2015 Le Mans 24 Hours – GTE Am Preview

Hello everyone. It was Racing Christmas 2 last week – Monaco, Indy, Charlotte, etc – and what an epic weekend it was. Now we’re into June and that means one thing: Racing Christmas 3 and what could be the best Le Mans in years!

Inspired by Andy The Speedgeek’s Daytona 24 Hours class-by-class previews I thought I’d preview each class of the 2015 Le Mans 24 Hours. (Daytona 24 is Racing Christmas 1). This isn’t the first thing of Andy’s I’ve ‘stolen’, I’m hoping this’ll go a little better.

A short bit on each entry, one post per class, in reverse class order with the slowest first. This satisfies my sense of order and also the classes line up in exactly the order of how interesting I find them (LMP1 the most interesting). That’s not to say you should ignore GTE Am though, you must keep an eye on it!

Disclaimer – This is a fan blog. I have no insider information. Due to time constraints I haven’t followed much news from Sunday’s Test Day and I’m deliberately ignoring any previews until after I’ve written my own. I want these posts to be my best guess rather than an echo chamber for the experts you should really be listening to from RLM, DSC, Racer, S365, etc.

I have seen both World Endurance Championship races this year and both European Le Mans Series races, and most of the IMSA Tudor Championship too, however a final word of warning – my memory is abysmal.

LM GTE Am Summary: 14 Entries (7 from WEC, 2 from IMSA, 2 from ELMS, 2 from Asian LMS, 1 one-off)

GT Endurance cars which must have a Pro/Am driver line-up. (Although the class is called ‘Am’ a car can run with one Pro driver).

I like GTE Am. When GT1 died and GT2 got turned into GTE, with a separate Pro class and a Pro/Am class, I thought we’d all focus on the flat-out Pro race and could safely ignore a boring Am race – how wrong I was!

GTE Am is strategic. The strategy comes from the driver line up. It is regulated, you have to decide what combination of Platinum and Gold (Pro), and Silver and Bronze (Am), drivers to run to fit the drive-time rules and when in the race to run them. Do you use your Silver & Bronze time early, or do you put the Pro’s in overnight? Eventually it all equals out because everyone is (in theory) running to the same rules.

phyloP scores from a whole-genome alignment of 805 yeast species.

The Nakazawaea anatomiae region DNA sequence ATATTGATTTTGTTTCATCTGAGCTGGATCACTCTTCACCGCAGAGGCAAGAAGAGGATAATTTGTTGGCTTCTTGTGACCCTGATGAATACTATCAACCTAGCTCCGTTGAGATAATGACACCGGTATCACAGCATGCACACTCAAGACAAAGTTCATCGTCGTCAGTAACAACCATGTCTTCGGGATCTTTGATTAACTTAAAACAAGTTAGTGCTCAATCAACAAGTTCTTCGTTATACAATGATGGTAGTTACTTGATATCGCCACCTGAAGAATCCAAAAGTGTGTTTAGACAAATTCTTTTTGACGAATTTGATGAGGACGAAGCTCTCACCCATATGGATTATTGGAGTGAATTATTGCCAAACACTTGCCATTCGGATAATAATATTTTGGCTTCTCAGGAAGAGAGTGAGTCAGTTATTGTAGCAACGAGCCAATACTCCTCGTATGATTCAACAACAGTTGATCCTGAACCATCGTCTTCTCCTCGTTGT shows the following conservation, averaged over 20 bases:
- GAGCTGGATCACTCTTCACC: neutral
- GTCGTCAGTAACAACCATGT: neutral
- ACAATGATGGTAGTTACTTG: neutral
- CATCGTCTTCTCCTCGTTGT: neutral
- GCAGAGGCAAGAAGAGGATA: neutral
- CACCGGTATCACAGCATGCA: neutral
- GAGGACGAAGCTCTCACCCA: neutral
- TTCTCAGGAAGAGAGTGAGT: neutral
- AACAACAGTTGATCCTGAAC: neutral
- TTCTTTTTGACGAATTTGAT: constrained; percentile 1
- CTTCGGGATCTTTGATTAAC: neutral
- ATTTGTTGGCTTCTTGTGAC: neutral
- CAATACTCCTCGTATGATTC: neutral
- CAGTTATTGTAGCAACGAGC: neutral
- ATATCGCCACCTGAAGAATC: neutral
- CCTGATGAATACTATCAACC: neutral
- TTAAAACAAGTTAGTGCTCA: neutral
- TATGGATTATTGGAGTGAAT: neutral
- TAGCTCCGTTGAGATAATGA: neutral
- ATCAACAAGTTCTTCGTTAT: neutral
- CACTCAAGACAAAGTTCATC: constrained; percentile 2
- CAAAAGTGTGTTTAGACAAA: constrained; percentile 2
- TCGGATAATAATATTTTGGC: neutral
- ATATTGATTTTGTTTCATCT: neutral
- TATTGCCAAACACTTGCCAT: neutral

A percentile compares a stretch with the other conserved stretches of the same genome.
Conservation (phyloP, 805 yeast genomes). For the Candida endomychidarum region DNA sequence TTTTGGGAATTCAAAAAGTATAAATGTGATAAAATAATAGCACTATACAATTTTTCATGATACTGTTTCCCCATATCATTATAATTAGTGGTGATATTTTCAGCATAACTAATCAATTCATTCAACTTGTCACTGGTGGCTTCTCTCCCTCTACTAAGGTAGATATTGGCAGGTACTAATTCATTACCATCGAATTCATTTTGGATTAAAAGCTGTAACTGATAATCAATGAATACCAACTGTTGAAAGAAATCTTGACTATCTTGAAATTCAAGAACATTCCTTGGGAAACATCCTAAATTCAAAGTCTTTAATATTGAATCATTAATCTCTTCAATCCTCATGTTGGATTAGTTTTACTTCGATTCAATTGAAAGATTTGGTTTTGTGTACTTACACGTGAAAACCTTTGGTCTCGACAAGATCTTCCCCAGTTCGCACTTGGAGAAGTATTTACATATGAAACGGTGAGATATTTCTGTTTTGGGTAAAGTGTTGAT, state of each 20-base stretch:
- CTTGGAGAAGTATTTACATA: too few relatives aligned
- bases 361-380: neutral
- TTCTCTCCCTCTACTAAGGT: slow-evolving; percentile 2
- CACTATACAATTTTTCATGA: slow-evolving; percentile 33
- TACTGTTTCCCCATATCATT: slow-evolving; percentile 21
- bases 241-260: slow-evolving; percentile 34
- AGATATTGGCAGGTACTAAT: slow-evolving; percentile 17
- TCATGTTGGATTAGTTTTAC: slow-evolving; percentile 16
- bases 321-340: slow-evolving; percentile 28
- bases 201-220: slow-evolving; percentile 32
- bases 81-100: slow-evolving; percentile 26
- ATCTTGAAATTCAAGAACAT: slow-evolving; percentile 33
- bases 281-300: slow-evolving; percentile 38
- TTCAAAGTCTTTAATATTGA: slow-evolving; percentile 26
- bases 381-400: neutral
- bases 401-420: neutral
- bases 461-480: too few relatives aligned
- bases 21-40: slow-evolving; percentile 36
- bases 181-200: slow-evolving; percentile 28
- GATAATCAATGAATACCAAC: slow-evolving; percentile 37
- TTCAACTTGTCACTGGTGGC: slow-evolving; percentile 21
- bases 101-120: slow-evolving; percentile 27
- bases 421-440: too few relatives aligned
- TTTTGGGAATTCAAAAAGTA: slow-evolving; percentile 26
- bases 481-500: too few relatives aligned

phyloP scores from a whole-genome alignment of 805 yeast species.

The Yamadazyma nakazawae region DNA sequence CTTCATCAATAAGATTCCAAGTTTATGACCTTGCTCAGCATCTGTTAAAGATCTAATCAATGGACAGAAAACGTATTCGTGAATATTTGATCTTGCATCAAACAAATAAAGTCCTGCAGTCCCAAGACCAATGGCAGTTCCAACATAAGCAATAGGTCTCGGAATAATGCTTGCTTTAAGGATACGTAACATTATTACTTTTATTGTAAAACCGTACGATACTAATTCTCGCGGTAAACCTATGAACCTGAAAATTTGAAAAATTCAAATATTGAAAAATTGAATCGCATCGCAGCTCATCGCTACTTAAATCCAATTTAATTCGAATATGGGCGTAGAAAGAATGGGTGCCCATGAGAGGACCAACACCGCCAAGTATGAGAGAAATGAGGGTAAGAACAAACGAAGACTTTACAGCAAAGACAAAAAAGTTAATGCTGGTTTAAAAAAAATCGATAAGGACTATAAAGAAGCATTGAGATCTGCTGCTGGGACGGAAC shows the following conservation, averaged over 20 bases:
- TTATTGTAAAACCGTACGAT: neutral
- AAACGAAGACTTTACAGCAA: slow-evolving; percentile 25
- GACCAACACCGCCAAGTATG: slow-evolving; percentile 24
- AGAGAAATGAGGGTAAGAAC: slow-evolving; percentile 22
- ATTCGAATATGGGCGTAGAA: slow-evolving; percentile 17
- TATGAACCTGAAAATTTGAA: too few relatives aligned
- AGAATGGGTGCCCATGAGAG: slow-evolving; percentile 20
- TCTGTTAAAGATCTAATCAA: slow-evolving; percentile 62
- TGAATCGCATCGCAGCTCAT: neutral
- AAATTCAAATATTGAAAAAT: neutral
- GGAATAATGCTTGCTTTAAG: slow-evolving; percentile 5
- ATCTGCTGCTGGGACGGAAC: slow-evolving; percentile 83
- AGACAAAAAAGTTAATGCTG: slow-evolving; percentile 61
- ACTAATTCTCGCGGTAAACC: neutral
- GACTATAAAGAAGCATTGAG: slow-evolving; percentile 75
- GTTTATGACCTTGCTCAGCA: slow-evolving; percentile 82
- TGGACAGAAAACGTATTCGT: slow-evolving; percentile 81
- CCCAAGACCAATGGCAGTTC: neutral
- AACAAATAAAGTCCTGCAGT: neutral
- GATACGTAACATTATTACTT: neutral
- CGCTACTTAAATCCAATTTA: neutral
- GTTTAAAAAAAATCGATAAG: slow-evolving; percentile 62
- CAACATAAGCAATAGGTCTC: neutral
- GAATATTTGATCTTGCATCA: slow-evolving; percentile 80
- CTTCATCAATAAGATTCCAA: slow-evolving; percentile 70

WEC note: Le Mans counts for WEC double-points but only among entrants registered for the WEC. Non-registered cars are ignored for points purposes. WEC-registered cars are marked with (W) after their name.

 

The Favourite

#98 Aston Martin Racing (W) – Aston Martin Vantage GTE – Paul Dalla Lana, Pedro Lamy, Mathias Lauda

Won at both Silverstone and Spa. The only things stopping this will be the #83 Ferrari, the BoP at Le Mans, or simply the vagaries of crashes, contact and reliability at the big race. I think the Ferrari will have the speed at this place but the Aston will win in the long run.

The Contenders

#83 AF Corse (W) – Ferrari 458 Italia – Francois Perrodo, Emmanuel Collard, Rui Aguas
#55 AF Corse – Ferrari 458 Italia – Duncan Cameron, Matt Griffin, Alex Mortimer

AF Corse Ferrari
#83 AF Corse Ferrari at Silverstone (c) P.Wotton

AF Corse, the Ferrari powerhouse. The #83 is the WEC-scoring car. It was second at both Silverstone and Spa and a very strong contender for the win and Championship. I still think the Aston will edge it but it’ll be a close run thing!

The #55 is AF Corse’s ELMS car. Cameron and Griffin took 3 wins out of 5 in the ELMS last year with this team (and Michele Rugalo) and are a great pairing.

Both cars will be strong.

no.50 Larbre Corvette
#50 Larbre Corvette (c) P.Wotton

#50 Larbre Competition (W) – Corvette C7.R – Gianluca Roda, Paulo Ruberti, Kristian Poulsen